HomeEarthSecondary forests are restoring fresh water in streams

Secondary forests are restoring fresh water in streams

A new research paper has been published by Smithsonian Tropical Research Institute which provided us with details of bacterial communities in streams are getting contiguous to young secondary forests which are recovering to resemble the mature forest streams after the cattle has been removed from the land. But the news is these communities are getting robust throughout the year.

2021 has been marked as a critical year, as the Ecosystem Restoration of United Nations Decade has aimed to prevent and reverse the degradation of the world’s ecosystems.

The name of the project is Agua Salud Project which has been collaborated with Panama Canal Authority. This project is an initiative and the aim of this project was to understand the drivers and main consequences of environmental changes.

There has been researches before about forest ecosystems across different lands and Agua Salud project have used the data done by these researches. The new project has informed us about our ability to restore and maintain tropical forests. The Agua Salud project has also offered a unique platform for hydrological studies too as various streams and rivers is there in tropical forests distributed throughout hundreds of hectares.

The residents of these tropical forests rely on streams for food and livelihood. Though microbes are not at all appreciated constituents of aquatic systems, but engineers have ensured that water quality depends on these nutrients.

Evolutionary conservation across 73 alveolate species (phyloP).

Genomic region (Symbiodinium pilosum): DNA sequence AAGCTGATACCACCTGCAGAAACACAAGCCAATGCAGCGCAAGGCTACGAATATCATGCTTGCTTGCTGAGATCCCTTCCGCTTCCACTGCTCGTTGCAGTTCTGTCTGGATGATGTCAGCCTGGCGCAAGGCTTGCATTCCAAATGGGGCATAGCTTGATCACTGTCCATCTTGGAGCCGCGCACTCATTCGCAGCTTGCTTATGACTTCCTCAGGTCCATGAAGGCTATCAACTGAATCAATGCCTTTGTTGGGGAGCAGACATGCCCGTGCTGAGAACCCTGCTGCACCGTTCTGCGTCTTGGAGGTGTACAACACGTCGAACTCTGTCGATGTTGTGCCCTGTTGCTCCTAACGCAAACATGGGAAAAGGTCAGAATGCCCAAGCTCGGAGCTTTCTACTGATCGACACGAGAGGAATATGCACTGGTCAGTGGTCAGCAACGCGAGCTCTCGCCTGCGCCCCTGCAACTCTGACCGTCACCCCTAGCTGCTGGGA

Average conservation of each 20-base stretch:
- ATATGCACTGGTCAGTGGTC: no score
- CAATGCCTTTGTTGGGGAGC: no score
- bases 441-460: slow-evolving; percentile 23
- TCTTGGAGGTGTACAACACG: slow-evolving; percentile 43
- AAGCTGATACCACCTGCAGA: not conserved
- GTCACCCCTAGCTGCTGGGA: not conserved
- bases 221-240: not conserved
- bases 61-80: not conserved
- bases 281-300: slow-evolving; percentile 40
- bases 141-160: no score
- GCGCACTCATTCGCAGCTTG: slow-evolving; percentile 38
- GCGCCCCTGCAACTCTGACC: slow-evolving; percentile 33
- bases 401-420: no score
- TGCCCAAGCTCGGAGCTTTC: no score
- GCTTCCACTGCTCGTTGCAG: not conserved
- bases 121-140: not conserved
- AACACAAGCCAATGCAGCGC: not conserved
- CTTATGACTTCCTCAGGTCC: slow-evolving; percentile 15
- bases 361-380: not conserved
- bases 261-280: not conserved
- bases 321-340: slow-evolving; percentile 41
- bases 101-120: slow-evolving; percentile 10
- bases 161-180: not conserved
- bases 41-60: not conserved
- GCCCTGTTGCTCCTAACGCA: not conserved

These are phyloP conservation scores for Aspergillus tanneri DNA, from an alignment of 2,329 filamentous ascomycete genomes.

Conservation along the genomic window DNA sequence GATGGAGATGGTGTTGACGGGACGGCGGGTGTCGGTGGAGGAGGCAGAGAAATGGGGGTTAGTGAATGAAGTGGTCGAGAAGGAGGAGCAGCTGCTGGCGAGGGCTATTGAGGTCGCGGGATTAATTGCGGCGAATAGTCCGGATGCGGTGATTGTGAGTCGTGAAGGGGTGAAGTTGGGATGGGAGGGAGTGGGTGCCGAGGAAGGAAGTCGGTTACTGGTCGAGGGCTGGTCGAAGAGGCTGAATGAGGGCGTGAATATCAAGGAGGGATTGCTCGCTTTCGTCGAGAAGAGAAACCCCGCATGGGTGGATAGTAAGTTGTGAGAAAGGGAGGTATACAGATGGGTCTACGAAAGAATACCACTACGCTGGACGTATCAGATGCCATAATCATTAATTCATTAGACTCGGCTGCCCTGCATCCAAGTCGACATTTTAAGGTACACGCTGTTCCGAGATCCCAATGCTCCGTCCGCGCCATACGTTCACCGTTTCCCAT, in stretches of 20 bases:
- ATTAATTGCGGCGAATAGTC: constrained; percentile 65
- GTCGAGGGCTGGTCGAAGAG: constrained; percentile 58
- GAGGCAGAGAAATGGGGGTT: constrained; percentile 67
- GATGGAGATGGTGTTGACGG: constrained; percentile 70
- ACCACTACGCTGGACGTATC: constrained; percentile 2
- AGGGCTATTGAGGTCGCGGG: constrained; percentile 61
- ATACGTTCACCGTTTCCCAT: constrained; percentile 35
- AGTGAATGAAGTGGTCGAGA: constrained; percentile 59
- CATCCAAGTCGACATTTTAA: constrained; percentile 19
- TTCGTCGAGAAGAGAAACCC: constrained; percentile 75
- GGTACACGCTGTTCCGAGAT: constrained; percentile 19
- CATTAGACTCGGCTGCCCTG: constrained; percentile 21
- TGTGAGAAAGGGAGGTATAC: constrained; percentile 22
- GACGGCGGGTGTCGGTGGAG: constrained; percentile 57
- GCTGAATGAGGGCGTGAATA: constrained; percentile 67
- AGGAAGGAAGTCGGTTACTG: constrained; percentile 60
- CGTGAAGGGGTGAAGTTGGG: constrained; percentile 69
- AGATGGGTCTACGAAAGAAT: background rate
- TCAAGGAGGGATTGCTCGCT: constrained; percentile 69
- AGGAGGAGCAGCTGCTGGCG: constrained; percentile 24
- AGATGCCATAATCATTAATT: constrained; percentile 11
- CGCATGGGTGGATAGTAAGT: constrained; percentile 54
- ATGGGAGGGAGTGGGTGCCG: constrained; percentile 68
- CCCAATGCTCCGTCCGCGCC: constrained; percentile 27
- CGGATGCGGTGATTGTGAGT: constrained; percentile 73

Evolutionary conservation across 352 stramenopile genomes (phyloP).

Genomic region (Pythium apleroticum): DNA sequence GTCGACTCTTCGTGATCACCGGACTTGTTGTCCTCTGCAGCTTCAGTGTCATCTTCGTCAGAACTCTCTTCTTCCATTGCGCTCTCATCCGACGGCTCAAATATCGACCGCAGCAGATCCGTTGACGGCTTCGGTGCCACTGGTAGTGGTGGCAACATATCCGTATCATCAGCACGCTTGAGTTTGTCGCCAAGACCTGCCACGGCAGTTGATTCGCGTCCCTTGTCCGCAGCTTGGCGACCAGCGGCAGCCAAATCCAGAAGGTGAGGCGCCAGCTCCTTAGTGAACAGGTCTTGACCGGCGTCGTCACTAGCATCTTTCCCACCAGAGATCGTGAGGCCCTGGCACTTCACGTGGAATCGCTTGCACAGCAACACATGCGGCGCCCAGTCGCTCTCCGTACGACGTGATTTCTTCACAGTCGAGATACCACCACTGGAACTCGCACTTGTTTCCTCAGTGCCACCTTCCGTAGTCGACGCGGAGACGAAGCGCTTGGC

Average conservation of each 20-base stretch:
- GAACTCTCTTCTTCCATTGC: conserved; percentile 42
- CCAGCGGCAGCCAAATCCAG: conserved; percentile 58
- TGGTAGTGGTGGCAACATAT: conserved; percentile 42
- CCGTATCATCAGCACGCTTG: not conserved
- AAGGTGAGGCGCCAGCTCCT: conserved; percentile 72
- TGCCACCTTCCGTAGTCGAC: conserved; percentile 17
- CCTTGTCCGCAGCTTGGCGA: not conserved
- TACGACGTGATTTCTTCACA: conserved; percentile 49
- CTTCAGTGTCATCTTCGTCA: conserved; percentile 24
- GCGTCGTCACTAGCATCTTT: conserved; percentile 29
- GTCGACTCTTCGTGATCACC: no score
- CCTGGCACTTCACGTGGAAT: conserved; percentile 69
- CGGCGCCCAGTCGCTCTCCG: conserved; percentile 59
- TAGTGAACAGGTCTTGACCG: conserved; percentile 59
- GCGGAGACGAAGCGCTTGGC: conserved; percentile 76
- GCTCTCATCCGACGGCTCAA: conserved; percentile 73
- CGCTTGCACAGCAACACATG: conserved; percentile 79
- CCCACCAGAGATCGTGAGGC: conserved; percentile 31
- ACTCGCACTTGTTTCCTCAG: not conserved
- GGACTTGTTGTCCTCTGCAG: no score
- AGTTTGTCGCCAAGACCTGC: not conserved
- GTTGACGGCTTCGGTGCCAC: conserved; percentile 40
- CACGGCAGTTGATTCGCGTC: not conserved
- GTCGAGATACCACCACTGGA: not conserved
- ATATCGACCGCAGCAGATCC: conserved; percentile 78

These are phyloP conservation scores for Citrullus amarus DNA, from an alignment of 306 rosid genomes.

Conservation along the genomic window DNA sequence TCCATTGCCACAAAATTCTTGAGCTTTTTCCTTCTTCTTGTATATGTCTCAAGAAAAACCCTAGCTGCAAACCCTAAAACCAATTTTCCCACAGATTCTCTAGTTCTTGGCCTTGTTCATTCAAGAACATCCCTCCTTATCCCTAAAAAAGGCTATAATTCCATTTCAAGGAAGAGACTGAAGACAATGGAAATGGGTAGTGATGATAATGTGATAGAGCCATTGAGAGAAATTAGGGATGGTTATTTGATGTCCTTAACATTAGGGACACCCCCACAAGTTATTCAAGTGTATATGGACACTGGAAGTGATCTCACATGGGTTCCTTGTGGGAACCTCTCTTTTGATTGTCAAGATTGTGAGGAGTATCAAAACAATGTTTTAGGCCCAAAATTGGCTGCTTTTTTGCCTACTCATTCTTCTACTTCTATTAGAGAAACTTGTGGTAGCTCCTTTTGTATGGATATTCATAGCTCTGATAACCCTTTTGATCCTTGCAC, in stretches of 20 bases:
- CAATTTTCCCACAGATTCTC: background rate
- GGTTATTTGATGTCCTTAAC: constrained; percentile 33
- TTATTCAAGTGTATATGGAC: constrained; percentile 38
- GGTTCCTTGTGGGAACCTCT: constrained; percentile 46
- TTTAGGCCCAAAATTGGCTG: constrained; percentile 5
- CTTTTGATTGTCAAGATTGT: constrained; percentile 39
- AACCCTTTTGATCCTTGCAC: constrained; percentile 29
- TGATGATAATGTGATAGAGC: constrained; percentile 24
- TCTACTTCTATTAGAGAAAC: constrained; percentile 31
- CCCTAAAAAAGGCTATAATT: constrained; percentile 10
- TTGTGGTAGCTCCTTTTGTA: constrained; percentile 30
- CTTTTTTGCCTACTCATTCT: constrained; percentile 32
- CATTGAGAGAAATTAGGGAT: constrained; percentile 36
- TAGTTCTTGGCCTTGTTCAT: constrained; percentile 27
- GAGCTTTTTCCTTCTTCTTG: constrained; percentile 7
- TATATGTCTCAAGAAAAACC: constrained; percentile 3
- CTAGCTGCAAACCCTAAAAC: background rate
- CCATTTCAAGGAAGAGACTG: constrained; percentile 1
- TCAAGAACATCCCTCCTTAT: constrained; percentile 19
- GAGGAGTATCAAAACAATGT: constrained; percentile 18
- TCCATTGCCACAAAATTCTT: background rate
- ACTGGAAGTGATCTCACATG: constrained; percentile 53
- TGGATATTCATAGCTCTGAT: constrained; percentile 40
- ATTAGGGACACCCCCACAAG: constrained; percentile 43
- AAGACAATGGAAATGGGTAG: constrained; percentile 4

But the fact is, when streams get polluted or the landscapes surrounding the streams have degraded, microbial communities start to shift. Though by shifting these microbial communities risks their ability to maintain natural processes and that mostly allows harmful bacteria to flourish.

Researchers took weekly samples from streams that is surrounded by mature forest and young secondary forest for over a two-year period. From these samples, they have measured the different conditions of water quality. They have tested filtered water samples to extract and sequence the bacterial DNA in the streams.

The scientists have found similar communities in streams that are surrounded by young secondary and mature forests. But the communities became different and less diverse in the cattle pasture stream. Though the bacterial community in the silvopasture stream shifts seasonally.

In Silvopasture systems, trees are planted on traditional cattle pastures have acquired a lot of attention in recent times. Though there are still some doubts if the system will be able to provide all the environmental benefits that is claimed by the scientists. But it has been clear that having a forest buffer around the stream is supremely beneficial to preserve the water quality and stream water bacterial communities.


Please enter your comment!
Please enter your name here

This site uses Akismet to reduce spam. Learn how your comment data is processed.

Latest Science News Articles - PhysicsAlert.com

explore more